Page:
• Hilary Higton, Diocesan Safeguarding Adviser, Diocese of Worcester
  • Julie O’Hara, Diocesan Safeguarding Adviser, Diocese of York
  • Linda Langthorne, Diocesan Safeguarding Adviser, Diocese of Sheffield
  • Margaret McMahon, Diocesan Safeguarding Adviser, Diocese of London
  • Paul Ferguson, Bishop of Whitby
  • Roger Hughes, former Archdeacon, Diocese of St Davids
  • Wendy Lemon, Provincial Safeguarding Officer in the Church in Wales

4. Disclosure of documents

Total number of pages disclosed: 88,876 (73,179 pages in the case studies and a further 15,697 pages for the third public hearing)

5. Public hearings including preliminary hearings

Preliminary hearings
1 16 March 2016
2 27 July 2016
3 4 October 2017
4 30 January 2018
5 6 June 2018
6 15 January 2019
Public hearings
Chichester case study 5–23 March 2018
Peter Ball case study 23–27 July 2018
Third public hearing 1–12 July 2019

6. List of witnesses

Chichester case study hearing
Surname Forename Title Called or read Hearing date
AN-A15 Called 6 March 2018
Johnson Philip Mr Called 6 March 2018
Hosgood Shirley Mrs Called 6 March 2018
Hind John Bishop Called 7 March 2018
Jones Philip Archdeacon Called 7 March 2018
Lawrence Alana Ms Called 8 March 2018
Meekings Roger Mr Called 8 March 2018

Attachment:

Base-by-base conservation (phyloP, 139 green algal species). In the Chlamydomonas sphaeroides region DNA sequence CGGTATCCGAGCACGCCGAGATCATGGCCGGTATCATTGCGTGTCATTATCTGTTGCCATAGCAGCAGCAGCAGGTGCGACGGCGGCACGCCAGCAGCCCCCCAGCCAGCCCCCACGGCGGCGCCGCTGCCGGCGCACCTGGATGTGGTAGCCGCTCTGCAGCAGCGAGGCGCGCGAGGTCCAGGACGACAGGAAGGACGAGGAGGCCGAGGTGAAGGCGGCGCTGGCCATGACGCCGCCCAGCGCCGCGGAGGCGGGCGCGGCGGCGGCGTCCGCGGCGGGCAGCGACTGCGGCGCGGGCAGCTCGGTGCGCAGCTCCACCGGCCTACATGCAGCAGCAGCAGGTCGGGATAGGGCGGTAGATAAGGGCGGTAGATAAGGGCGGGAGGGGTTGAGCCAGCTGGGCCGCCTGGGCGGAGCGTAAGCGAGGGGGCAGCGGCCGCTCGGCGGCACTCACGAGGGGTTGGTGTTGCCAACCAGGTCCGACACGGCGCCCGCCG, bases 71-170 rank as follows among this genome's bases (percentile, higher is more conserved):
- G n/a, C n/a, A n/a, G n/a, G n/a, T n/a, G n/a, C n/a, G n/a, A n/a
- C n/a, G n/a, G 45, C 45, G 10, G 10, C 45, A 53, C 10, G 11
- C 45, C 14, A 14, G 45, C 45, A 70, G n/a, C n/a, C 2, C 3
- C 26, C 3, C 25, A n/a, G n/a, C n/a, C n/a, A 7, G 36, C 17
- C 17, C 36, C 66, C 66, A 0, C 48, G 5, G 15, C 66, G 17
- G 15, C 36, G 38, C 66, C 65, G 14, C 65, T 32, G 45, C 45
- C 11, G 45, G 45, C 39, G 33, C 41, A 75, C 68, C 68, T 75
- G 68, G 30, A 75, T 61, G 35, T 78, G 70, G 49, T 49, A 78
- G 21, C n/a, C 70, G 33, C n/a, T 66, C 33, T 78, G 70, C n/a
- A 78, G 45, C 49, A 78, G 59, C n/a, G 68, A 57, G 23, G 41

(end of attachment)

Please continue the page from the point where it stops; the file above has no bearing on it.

Gibson Ian Canon Called 8 March 2018
Wood Kate Mrs Read 8, 13 March 2018
Sibson Angela Ms Called 9 March 2018
Hind Janet Mrs Called 9 March 2018
Hick Edmund Detective Sergeant Called (via video link) 9 March 2018
Benn Wallace Bishop Called 12 March 2018
MacFarlane Julie Professor Called 13 March 2018
Bursell QC Rupert Dr Called 13 March 2018
Sowerby Mark Bishop Called 13 March 2018
Butler-Sloss Elizabeth Lady Read 14 March 2018
Warner Martin Bishop Called 14 March 2018
Williams Rowan Baron Called 14 March 2018
Perkins Colin Mr Called 15, 16 March 2018
Reade Nicholas Bishop Called 15 March 2018
AN-A17 Read 23 March 2018
Carey George Lord Read 16 March 2018
Iles Adrian Mr Called 16 March 2018
Tilby Graham Mr Called 16 March 2018
Singleton Roger Sir Called 16 March 2018
AN-A8 Called 19 March 2018
AN-A7 Called 19 March 2018